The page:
As populations continue to move into more mountainous terrain, a greater understanding of the processes controlling debris flows has become important for the protection of human life and property. The potential volume of an expected debris flow must be known to effectively mitigate any hazard it may pose, yet an accurate estimate of this parameter has to this point been difficult to model. To this end, a probabilistic method for the prediction of debris flow volumes using a database of 1351 yield rate measurements from 33 post-wildfire, runoff-generated debris flows in the Western USA is presented herein. A number of geomorphological, climatic, and geotechnical basin characteristics were considered for inclusion in the model, and correlation analysis was conducted to identify those with the greatest influence on debris flow yield rates. Groupings within the database were then clustered based on their similarity levels; a total of six clusters were identified with similar slope angle and burn intensity characteristics. For each of these six clusters, a probability density function detailing the distribution of yield rates within the cluster was developed. The model uses a Monte Carlo simulation to combine each of these distributions into a single probabilistic model for any basin in which a debris flow is expected to occur. This approach was validated by applying the model to ten basins that experienced debris flows of known volumes throughout the Western USA. The model predicted nine of the ten debris flow volumes to within the 95% confidence interval of the final distribution; a regression analysis for the ten volumes resulted in an R 2 of 0.816. These results compared favorably with those generated by an existing volume model. This approach provides accurate results based on easily obtainable data, encouraging widespread use in land planning and development.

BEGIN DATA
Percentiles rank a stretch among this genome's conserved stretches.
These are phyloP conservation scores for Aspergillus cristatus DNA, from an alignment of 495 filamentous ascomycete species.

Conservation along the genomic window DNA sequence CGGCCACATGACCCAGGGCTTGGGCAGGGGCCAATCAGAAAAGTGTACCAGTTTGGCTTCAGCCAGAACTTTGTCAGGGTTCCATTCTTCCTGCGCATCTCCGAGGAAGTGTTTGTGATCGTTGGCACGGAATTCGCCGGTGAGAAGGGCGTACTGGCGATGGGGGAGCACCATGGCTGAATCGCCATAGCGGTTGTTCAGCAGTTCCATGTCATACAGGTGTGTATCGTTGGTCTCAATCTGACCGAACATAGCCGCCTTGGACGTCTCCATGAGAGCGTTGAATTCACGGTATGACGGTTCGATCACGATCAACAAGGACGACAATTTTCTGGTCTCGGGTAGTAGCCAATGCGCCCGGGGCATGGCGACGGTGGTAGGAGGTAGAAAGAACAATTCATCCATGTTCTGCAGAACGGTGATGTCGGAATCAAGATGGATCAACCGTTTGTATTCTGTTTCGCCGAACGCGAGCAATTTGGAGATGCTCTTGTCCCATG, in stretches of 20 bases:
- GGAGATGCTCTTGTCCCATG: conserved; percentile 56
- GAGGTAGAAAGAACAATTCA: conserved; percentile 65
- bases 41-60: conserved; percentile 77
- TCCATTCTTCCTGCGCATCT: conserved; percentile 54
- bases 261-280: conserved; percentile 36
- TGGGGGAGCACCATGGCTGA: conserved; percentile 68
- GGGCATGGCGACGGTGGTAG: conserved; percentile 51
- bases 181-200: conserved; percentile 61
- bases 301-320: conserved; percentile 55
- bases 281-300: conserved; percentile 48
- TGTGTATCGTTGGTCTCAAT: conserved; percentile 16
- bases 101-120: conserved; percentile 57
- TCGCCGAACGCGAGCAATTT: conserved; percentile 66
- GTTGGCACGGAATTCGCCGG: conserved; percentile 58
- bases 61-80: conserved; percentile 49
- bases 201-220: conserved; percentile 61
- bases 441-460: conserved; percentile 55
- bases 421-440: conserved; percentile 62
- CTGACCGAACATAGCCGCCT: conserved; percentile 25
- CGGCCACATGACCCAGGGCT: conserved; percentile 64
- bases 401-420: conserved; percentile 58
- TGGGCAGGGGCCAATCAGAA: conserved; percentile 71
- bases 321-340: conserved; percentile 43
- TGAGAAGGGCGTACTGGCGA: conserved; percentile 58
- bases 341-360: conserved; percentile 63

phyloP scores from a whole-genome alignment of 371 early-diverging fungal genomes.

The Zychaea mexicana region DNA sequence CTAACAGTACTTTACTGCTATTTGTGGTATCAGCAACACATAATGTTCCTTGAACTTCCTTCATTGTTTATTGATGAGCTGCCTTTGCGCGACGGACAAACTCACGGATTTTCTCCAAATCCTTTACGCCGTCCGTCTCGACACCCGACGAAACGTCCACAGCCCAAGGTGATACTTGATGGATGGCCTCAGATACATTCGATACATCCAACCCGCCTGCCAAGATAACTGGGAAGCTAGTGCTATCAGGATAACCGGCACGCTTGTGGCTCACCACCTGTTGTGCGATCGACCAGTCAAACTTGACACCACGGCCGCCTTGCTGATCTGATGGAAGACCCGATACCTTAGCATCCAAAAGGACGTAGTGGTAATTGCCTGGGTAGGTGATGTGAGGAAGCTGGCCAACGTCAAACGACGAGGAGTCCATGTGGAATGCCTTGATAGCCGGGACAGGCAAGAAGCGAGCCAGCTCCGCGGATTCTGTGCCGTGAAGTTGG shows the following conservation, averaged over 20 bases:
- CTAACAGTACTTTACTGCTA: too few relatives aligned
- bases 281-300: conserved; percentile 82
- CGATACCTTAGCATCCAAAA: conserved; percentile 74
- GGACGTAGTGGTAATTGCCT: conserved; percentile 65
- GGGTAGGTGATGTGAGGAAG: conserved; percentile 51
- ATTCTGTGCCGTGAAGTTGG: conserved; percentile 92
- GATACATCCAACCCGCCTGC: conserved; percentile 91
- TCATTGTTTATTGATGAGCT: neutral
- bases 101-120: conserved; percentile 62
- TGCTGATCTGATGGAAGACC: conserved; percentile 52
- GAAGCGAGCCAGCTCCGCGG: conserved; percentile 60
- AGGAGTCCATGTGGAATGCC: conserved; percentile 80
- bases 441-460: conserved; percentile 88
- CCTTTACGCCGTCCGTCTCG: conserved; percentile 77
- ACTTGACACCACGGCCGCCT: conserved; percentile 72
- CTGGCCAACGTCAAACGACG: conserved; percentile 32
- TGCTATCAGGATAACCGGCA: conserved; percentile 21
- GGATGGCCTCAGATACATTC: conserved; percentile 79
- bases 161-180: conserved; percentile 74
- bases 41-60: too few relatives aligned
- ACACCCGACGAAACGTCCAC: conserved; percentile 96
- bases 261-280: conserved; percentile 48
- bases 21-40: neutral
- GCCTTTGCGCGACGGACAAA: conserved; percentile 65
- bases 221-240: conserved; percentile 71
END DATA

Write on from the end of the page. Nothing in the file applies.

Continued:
Landslides – Springer Journals
Published: Jan 11, 2017
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